How to Leash Train a Dog or Puppy
Some people mistakenly believe that dogs naturally know how to follow people and walk properly on a leash.
Unfortunately, nothing can be further from the truth. When you take your pup for a walk, their canine instincts tell them to explore and smell everything around, to run in every direction at the same time, and to greet every human or animal they see along the way.
Curious to know how to leash train your dog so they walk calmly by your side, turning when you turn, and stopping when you stop? Read on to learn how to make your dream walk a reality.
Why Leash Train Your Dog?
Walking your dog on a daily basis is an important exercise that will keep your pup healthy and happy.
Outdoor walks allow the dog to explore the environment, take a “bathroom” break, and get sufficient physical activity to keep them fit. In addition, daily walks can help your dog sleep better at night and support healthy digestion.
Whenever your dog needs to walk, you need to be able to use a leash to keep them safe.
Most of the time, untrained dogs will pull against the leash instead of walking smoothly by your side. Here’s where puppy leash training comes in.
How to Leash Train a Puppy Step-by-Step
*Important: Always keep training short!
Training must be fun and engaging for your dog to learn properly.
10-15 minutes at a time is fine.
Take a break for at least two hours before another 10-15 minutes.
Introducing the Leash / Lead
Before learning to walk on a leash or lead, we need our dog or puppy to be comfortable with the equipment.
How to get your dog used to a leash or lead:
Have treats and toys handy nearby for this, and start when they are in a calm state, such as right after an engaging play session.
1. To show your dog that the leash and collar/harness are things they should like, place the items near them when they are in a calm state.
Treat them as you place the leash/collar/harness down or immediately after.
2. Keep their attention off the leash. If they go to bite it, redirect their attention toward a toy they can chew on.
Talk to them and praise them as they leave the leash/collar/harness alone.
3. Put the collar/harness on your dog when they are calm near the items. Treat them as or after you put it on.
If your dog attempts to play with them, distract them with a toy and consider going back to the beginning.
Don’t try to be sneaky and put something on your dog when they can’t see it — this may lead to distrust of the items.
4. When collar/harness is on comfortably, play you may add the leash/lead.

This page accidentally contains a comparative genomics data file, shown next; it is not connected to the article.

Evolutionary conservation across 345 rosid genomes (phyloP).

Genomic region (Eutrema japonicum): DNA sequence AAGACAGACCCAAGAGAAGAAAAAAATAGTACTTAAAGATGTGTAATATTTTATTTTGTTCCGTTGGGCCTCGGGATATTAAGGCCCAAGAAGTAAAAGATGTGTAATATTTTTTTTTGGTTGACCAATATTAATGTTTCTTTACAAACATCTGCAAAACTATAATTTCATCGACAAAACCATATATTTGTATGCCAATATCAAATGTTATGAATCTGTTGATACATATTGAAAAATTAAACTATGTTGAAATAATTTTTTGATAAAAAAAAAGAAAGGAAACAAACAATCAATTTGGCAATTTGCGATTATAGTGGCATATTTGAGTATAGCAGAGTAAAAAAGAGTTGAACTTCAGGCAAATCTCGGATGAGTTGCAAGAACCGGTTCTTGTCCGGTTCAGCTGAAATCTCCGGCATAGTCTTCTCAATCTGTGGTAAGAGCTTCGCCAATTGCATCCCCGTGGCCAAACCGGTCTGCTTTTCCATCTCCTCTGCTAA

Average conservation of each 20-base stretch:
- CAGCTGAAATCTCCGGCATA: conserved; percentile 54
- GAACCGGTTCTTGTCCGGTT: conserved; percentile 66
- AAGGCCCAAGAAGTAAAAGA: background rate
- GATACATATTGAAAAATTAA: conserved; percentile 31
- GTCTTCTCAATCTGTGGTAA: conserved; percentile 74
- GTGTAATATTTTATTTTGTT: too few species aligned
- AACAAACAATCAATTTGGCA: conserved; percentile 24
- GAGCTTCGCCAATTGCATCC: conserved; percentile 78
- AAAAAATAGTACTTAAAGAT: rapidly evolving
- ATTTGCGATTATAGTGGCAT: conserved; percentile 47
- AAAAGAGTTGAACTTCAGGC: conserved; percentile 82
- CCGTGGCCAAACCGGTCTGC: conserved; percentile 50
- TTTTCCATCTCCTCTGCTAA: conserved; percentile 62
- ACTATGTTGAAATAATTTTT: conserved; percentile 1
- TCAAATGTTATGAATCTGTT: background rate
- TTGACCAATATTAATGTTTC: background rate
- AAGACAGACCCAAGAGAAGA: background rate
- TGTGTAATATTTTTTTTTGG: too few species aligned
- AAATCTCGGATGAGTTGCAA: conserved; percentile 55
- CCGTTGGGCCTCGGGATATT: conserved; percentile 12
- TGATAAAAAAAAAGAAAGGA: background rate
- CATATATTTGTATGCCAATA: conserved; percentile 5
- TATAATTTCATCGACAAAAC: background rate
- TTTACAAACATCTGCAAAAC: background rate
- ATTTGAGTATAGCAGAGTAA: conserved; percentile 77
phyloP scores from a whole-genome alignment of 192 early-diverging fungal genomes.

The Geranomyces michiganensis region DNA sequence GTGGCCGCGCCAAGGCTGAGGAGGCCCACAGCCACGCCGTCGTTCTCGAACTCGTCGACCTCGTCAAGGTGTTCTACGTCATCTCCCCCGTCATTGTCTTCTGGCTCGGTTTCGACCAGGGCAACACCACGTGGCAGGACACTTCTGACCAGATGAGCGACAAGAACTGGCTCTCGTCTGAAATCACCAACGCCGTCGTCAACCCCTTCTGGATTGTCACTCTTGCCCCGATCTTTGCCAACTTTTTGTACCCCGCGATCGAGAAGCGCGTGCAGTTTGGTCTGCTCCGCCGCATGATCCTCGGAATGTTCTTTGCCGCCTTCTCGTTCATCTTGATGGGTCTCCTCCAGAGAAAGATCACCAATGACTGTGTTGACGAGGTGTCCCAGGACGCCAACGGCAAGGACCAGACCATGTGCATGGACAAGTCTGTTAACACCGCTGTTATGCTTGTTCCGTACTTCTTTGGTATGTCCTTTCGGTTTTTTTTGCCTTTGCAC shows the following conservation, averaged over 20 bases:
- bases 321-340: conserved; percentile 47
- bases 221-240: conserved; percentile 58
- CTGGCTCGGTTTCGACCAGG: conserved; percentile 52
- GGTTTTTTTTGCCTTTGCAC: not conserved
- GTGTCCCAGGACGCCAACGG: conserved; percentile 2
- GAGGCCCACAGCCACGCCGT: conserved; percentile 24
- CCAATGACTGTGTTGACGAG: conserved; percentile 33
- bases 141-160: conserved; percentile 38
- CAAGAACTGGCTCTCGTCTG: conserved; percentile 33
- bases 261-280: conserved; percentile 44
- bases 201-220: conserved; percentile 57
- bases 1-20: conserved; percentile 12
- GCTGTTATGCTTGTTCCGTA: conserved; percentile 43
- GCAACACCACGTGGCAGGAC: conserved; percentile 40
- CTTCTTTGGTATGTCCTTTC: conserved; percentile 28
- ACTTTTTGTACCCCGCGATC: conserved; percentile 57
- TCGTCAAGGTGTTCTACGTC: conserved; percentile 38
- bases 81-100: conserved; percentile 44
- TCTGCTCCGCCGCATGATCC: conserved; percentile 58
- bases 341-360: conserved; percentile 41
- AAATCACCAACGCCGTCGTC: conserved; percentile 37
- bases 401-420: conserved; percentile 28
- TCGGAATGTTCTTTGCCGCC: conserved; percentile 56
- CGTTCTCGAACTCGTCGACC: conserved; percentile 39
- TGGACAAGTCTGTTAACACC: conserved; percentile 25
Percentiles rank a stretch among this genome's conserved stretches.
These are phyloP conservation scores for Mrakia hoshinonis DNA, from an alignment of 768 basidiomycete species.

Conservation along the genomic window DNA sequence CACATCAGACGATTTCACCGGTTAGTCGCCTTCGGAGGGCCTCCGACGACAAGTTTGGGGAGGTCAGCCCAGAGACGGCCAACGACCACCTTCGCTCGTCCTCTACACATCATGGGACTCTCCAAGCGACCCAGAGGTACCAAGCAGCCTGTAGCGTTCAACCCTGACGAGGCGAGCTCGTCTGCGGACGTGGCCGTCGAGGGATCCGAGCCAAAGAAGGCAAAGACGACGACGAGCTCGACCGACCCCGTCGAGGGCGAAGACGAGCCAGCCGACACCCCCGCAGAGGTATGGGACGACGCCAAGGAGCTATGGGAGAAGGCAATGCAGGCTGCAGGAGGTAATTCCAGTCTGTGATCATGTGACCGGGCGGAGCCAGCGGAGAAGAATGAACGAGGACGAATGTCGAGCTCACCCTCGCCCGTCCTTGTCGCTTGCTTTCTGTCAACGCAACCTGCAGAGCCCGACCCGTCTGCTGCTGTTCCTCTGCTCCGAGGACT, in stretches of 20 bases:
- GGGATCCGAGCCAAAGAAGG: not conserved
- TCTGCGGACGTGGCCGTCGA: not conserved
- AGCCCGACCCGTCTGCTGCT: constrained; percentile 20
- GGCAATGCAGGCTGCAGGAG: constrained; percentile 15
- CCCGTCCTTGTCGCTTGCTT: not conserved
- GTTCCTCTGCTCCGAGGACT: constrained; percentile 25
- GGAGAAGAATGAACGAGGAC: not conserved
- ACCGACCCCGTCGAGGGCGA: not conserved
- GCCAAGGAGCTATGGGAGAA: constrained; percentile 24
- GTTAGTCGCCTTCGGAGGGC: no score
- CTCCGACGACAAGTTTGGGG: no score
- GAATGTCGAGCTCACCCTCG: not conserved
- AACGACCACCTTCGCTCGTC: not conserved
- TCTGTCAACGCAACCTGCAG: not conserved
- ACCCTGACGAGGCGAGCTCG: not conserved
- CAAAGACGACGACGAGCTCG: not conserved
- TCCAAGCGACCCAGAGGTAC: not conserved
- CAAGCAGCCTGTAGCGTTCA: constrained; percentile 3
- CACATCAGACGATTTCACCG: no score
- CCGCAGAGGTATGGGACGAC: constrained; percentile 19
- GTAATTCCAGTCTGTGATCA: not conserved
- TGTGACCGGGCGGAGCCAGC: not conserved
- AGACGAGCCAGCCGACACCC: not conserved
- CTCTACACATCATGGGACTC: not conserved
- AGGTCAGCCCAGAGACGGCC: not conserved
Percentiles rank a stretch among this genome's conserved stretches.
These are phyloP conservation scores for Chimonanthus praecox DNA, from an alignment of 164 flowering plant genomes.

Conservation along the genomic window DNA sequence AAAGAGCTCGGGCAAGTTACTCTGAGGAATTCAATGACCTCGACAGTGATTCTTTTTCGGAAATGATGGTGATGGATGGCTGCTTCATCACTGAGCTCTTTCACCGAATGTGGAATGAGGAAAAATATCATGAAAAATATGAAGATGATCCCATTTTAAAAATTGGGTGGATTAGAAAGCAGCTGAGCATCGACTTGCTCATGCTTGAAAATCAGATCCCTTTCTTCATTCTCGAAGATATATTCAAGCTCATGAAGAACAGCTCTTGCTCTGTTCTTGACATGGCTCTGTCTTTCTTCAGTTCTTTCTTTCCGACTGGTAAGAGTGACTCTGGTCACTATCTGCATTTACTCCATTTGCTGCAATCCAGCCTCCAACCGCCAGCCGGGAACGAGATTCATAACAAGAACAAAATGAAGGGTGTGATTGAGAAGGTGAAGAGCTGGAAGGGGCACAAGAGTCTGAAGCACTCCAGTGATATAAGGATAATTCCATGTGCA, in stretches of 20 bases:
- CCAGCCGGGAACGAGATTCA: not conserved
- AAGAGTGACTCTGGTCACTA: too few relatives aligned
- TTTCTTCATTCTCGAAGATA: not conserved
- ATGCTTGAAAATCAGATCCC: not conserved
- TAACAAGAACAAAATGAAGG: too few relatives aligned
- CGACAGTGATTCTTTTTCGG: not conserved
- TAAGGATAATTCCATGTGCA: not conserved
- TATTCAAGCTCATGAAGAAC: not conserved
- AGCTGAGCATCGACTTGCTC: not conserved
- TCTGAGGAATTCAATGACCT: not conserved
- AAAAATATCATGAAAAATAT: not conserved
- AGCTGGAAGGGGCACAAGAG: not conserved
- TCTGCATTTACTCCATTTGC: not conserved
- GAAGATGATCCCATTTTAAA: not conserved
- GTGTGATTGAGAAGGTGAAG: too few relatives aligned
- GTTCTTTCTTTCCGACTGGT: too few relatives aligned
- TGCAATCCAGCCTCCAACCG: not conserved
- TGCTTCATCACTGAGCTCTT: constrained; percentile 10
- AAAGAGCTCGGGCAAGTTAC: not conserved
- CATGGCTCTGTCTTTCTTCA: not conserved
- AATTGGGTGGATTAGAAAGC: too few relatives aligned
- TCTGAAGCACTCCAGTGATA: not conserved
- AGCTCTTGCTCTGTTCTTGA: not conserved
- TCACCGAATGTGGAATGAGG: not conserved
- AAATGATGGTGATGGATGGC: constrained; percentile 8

If your dog gets too excited, play with them while they have the collar/harness on until they can settle a little with their toy. Then, put the leash on.
Let your dog walk around or play with their toy (not the leash) while the leash is dragging on the ground. Give them some time to get used to the feeling of the leash without you holding it.
Again, if they attempt to bite or play with the leash, distract your dog with a toy.
5. After your dog has had enough time to get used to the collar/harness and leash/lead, you can pick up the leash and hold it. Give your dog another treat here.
You can leave the items on your dog for any period of time as they walk around or play. Always supervise them during this step and have distractions ready if they try to play with the leash.
Eventually, they will learn that it isn’t a toy, but it’s something they can pretty much ignore while behaving normally.
Walking on Leash
When our dog is comfortable with the leash or lead, we need to teach them to walk in the “heel” position.
This means that your pup is walking calmly by your side, without pulling on a leash or trying to run in a random direction. Here is how you can do this:
1. Get the proper harness or collar and leash ready (more on that later!).
2. Fill your pocket with your pup’s favourite treats.
3. Decide which side you would like the dog to walk on and keep a few treats on that side of your body.
For example, if you want your pup to walk on your right side, hold treats in your right hand or right pocket.
4. Hold the leash in the hand opposite from the dog.
For example, if you want the dog to walk on your right side, hold the end of the leash in your left hand. Let the leash itself hang loosely between your hand and the dog.
5. Take one step and stop. Give your dog some treats from your hand next to the dog, in line with your own legs. This will help you position the dog properly.
6. Repeat. Take one step, stop, give a treat from your hand that is next to your dog, in line with your legs.
7. Once the pup starts looking up at you waiting for more treats, start taking two steps at a time instead of one.
8. If the dog starts pulling ahead, stop walking. Call them back to you or use the treats to lure them back to your side.
However, don’t feed the pup until you take two or three steps forward again. If you treat them on coming back to you, the dog will learn a sequence like: “I pull the leash, I come back, I get the treat.”